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Wednesday, April 29, 2009

Phil of the Future shows Yankees' future

Last night's game may only count as just one out of 162, but I still found it incredibly satisfying to watch. As Subway Squawkers reader Roger9 put it:
Finally, a night where we don't have to walk away in disgust. It all came together...young pitching, hitting...everything! Will it carry over and become infectious? Only time will tell.
Seeing Phil Hughes pitch so well was thrilling to watch. So was that 10-run inning! Loved seeing the look on Jose Molina's face after his grand slam - talk about looking happy to be there!

Finally, Phil of the Future ended up being Phil of the Present. And Mark Melancon looked pretty nifty as well. Oh, and A-Rod is getting closer to returning to the field. This is all great news for the Yankees, after a lousy week.

One question, though - what happened to Hughes' glasses? There was a whole to-do that he needed glasses last season. Is he wearing contacts now?

* * *

I was thinking some more about the Yankees lowering ticket prices. I have to say that I find it delicious to see the front office humiliated into doing this. Does that make me a bad person?

Here's the thing - Randy Levine and Lonn Trost had such hubris. They somehow thought that they could get away with charging literally thousands of dollars more for their top tickets than any other team. This, during the worst economic times since the Great Depression. Talk about out of touch.

Today's New York Times talks about why the prices were lowered:

“It was starting to hurt the overall brand,” said Donny Deutsch, chairman of Deutsch Inc., an advertising agency, when asked about the original pricing strategy. “People start asking whether you care about the fans.”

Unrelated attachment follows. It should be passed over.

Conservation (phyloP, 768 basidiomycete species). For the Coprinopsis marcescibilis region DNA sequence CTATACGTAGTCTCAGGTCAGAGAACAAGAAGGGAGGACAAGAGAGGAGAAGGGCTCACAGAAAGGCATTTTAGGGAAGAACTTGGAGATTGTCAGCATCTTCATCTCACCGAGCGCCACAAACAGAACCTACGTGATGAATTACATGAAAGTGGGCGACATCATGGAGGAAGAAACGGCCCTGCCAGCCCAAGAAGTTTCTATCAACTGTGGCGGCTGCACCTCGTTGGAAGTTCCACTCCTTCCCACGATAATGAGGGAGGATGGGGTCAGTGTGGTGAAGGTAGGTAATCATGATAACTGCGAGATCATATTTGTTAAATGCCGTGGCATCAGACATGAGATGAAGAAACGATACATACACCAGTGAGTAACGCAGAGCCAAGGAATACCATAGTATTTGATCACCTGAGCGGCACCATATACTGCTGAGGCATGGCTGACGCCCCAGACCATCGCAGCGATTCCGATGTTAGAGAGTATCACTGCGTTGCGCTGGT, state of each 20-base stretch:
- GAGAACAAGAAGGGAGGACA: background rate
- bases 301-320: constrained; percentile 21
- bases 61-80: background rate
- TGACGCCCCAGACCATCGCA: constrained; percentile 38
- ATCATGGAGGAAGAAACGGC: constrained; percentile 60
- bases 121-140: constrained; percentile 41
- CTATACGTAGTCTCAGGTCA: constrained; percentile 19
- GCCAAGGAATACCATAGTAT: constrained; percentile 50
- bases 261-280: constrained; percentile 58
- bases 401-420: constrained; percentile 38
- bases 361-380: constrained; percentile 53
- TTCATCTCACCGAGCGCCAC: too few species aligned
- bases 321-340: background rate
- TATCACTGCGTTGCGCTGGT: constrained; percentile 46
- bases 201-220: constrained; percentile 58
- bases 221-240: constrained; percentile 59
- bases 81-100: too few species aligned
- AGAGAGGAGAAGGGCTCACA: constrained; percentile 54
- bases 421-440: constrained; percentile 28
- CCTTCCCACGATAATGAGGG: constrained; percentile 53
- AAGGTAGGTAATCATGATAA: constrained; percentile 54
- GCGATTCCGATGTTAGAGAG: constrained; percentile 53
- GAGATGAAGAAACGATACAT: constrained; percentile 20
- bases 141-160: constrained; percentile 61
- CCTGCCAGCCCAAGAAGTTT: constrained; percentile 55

Yep. Why is it that most baseball teams, including top draws like the Red Sox, Dodgers, and Cubs, noticed the economic climate six months ago, and instituted price freezes? Some teams, like the Giants, even lowered some of their prices this year.

Yet the Yanks kept on pushing their ridiculous ticket prices, acting like they were such great businessmen. They're not. It's not exactly surprising that the same front office who had between $300 and 500 million in cost overruns on the new stadium also butchered the ticket pricing. How is it that these folks get to keep their jobs?

While the ticket prices really should be lowered so that the average person can afford more of their seats, I do enjoy seeing Trost and Levine with egg on their faces. Heh.

What do you think? Leave us a comment!

5 comments:

Anonymous said...

Lisa,
You are absolutely 100% correct on your stance vis a vis the Yankee ticket pricing policy! The "key" Yankee decision makers for ticket pricing obviously have either lost touch with reality or never had it to begin with. It is not just other teams that have held the line on price increases, but many businesses in other segments of the economy have come to the realization that they had better take very positive measures to stimulate their incomes or face economic ruination. So the Yankees are at long last doing something about it! WOW! It had better be more than just a token reduction of prices. A comprehensive rescheduling of ticket prices in general is needed!